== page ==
« Why We’re Entering the Golden Age of Books: Reason No. 4 | Main | Why We Are Entering the Golden Age of Books—Fifth in a Series »

April 09, 2008

Comments

Aurore

It is interesting that you should mention one of my favorite books. I have read all of the Helene Hanff books and when "84 Charing Cross Road" was first published I read it over several times. For a time Ms. Hanff graciously corresponded with this very young writer, until her life became too busy.

I have the movie in my own collection and have watched it many, many times. (Few people realize that Dame Judi Dench played Mrs. Doel.) I also have all of her books in my extensive library, plus she led me to many other authors that I have grown to love and read over and over.

Generally I love good books that are made into good movies. Unfortunately, not all come out as well as this one did.

James Knauff

It has been most popular to downgrade the experience of seeing a movie after one has read the story in book form. This response is cliche, often snobbish and sometimes unfair. Recently, I finished reading John Adams; just prior to the HBO series. Clearly, the read was more engaging and detailed. However, I wait eagerly for each new TV episode and enjoy each. Point? The experiences are different. Enjoy what you may and take each experience as distinct gifts from their creators and and be thankful to our true creator for the abilities that allow one to see, hear, understand and benefit from the moments spent engaged in these forms of story telling.

Pam Newman

I so enjoy receiving Well Read Life. I was so intrigued by the description of this book (one I had not previously heard of) that I immediately sought it and am presently reading it. Reading is my passion!! I hope to see the movie as soon as I complete the book!! Thanks so much!!

Deborah Beasley

Well I loved the movie and did not know it was a boovie until just now, but I should have guessed. Now I will read the book, which I am sure I will enjoy just as much if not more than that wonderful movie with Anne Bancroft. I agree that each media has its' benefits and should be appreciated for what they bring to the individual viewer. That said, a poorly executed boovie always results in a new resolve to stop going to the movies. Still, a good one just doubles the joy and expands the experience; such as The Joy Luck Club - was excellent boovie by the way.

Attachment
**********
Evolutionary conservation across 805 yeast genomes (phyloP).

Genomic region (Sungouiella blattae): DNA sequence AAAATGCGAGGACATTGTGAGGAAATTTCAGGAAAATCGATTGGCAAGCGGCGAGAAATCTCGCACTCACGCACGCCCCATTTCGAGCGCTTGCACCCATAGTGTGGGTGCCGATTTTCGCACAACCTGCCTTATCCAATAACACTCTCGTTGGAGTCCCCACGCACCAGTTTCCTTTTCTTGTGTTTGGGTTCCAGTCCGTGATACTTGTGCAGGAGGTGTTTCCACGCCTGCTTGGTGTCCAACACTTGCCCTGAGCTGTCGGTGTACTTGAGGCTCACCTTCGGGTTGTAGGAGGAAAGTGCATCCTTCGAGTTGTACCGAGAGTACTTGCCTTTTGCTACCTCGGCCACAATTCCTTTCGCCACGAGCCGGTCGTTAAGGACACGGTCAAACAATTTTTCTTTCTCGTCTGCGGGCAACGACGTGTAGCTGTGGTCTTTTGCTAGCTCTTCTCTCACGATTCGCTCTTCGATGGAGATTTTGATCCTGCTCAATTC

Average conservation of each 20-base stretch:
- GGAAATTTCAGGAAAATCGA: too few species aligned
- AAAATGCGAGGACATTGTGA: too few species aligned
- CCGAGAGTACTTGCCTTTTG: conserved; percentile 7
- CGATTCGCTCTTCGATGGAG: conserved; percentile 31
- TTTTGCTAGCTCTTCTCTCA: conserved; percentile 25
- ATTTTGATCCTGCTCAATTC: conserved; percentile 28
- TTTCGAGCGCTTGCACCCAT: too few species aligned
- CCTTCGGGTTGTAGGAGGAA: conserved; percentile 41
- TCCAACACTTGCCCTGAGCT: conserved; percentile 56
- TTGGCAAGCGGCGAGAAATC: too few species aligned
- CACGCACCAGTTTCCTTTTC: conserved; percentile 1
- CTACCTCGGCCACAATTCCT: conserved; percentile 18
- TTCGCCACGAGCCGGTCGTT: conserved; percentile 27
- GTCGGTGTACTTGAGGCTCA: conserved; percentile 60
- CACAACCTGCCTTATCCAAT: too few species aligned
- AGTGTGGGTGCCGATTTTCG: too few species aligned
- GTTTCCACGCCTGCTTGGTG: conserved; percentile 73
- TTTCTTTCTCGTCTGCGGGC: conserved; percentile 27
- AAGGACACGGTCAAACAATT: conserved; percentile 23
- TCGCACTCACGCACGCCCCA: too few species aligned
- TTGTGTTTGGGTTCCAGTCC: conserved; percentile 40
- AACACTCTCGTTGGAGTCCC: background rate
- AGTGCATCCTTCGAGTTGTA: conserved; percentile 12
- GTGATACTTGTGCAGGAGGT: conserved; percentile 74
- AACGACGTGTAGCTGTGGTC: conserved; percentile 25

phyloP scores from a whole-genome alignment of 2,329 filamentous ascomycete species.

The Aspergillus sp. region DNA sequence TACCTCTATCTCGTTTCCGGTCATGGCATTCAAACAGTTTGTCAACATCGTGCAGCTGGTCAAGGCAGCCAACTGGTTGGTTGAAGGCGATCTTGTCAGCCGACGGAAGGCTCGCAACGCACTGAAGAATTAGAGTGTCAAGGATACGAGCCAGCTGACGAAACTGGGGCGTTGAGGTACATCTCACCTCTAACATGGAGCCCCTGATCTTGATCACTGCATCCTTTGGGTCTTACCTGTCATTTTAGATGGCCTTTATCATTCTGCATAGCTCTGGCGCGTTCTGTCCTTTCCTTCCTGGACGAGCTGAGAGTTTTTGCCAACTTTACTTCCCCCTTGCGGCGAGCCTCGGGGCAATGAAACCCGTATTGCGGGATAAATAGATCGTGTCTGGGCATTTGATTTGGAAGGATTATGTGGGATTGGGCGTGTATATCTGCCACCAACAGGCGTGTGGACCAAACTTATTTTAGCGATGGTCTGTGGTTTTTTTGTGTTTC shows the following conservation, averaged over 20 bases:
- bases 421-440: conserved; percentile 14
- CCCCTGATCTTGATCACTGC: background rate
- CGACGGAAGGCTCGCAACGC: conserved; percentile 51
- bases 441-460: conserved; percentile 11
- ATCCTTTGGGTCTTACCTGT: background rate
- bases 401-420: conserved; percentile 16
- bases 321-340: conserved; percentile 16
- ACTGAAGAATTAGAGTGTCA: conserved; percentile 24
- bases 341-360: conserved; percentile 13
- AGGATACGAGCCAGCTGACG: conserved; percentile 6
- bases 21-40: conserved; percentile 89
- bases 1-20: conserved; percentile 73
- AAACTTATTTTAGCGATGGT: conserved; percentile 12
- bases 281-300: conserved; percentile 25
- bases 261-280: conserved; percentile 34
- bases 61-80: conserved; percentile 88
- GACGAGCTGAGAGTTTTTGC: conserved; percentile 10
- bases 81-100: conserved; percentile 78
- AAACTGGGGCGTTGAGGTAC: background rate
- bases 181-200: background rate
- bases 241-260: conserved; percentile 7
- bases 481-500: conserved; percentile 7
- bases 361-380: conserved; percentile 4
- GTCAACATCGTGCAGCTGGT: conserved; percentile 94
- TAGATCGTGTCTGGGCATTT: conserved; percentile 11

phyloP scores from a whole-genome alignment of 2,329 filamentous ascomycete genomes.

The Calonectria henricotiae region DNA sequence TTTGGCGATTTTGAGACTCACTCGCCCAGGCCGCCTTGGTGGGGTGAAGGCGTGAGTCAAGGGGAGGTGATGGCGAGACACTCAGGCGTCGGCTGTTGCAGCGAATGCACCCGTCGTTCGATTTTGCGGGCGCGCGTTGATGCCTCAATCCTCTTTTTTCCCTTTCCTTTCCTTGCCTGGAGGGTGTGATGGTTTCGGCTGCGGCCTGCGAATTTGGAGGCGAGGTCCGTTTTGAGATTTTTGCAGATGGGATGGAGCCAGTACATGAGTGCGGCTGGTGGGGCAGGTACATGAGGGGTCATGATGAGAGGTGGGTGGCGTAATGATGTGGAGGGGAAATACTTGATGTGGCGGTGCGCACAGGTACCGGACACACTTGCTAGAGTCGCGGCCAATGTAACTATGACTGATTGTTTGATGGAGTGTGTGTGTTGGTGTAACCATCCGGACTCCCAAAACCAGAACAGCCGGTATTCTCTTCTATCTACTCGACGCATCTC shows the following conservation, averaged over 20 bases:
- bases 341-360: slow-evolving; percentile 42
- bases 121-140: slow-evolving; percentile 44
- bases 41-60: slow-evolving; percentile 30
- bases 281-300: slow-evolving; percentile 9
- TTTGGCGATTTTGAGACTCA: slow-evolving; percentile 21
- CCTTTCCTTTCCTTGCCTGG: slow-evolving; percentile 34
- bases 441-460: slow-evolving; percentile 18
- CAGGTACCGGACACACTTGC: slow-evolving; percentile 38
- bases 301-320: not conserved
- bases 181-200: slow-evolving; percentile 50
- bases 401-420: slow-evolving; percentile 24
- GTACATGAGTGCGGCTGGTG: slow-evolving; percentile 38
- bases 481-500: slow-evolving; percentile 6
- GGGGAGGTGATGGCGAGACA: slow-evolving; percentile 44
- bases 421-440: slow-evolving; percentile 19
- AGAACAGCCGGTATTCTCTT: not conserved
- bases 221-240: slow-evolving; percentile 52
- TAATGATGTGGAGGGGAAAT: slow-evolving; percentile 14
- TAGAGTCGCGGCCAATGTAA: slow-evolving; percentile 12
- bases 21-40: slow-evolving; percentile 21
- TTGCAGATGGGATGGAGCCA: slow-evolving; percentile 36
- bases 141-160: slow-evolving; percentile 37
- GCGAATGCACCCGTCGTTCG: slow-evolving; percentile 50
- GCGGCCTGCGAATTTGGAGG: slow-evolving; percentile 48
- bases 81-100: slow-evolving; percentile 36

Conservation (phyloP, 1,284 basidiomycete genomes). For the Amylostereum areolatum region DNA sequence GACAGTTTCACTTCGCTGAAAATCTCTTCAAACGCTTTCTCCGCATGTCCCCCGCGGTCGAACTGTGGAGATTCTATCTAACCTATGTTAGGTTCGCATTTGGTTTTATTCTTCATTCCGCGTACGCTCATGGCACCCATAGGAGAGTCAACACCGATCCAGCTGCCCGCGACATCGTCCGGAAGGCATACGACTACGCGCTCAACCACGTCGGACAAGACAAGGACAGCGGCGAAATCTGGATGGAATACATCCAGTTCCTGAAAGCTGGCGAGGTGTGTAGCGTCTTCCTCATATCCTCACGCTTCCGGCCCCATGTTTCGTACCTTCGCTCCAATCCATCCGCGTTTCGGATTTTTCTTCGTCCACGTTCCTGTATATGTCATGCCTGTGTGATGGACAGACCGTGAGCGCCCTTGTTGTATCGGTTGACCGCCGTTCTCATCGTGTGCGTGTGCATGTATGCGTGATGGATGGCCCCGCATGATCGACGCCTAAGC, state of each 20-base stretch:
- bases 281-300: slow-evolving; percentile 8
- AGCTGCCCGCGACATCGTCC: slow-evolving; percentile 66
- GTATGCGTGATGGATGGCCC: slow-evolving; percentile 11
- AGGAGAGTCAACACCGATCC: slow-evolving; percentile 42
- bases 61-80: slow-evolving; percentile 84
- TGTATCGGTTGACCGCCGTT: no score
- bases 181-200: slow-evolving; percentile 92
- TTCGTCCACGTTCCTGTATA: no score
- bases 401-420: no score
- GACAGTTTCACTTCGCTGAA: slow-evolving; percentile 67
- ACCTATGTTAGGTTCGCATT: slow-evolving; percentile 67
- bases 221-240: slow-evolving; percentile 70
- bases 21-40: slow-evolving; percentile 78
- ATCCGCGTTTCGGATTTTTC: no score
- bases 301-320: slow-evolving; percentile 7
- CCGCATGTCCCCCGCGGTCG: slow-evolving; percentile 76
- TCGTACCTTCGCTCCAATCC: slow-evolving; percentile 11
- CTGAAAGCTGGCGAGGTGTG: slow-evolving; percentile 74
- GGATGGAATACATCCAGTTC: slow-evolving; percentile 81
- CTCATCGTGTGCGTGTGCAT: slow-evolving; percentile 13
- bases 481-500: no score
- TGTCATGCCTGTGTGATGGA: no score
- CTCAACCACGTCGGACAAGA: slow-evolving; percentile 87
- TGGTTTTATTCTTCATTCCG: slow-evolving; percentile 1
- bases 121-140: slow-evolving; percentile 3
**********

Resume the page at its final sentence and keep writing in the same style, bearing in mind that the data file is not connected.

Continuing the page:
Diana Raabe

What a wonderful story! I didn't know a movie had been made of 84 Charing Cross Road, but will have to check it out.

Sometimes the boovie is fine; but, usually, the movie does not do justice to the book. I was curious to see 'Atonement' but greatly disappointed. Perhaps that should have been expected.

mym

How kind of you to remind me of that charming book I read and treasured more than 30 years ago. I worked in a publishing house at the time; we all read it and felt special to be in the business of making books.

And I don't remember the movie, although I can't imagine I would have missed it. I think that's the point: The book stays with us, the boovie disappears.

It's generally my policy to always read the book first. Start with caviar, then move on to the mundane.

Sri Prakash

84 charing cross road is a wonderful read, as the Times London has aptly pointed out: With it a cult was born. I think where a book differs from a book made into a movie(ala boovie) is in the details. With a book you get all of it with a boovie some scenes from the book, without breaking the narrative, and that bring in a business and/or an Oscar.

PS. Angela's Ashes is another book and a boovie that come to mind.

Verify your Comment

Previewing your Comment

This is only a preview. Your comment has not yet been posted.

Working...
Your comment could not be posted. Error type:
Your comment has been saved. Comments are moderated and will not appear until approved by the author. Post another comment

The letters and numbers you entered did not match the image. Please try again.

As a final step before posting your comment, enter the letters and numbers you see in the image below. This prevents automated programs from posting comments.

Having trouble reading this image? View an alternate.

Working...

Post a comment

Comments are moderated, and will not appear until the author has approved them.

Your Information

(Name and email address are required. Email address will not be displayed with the comment.)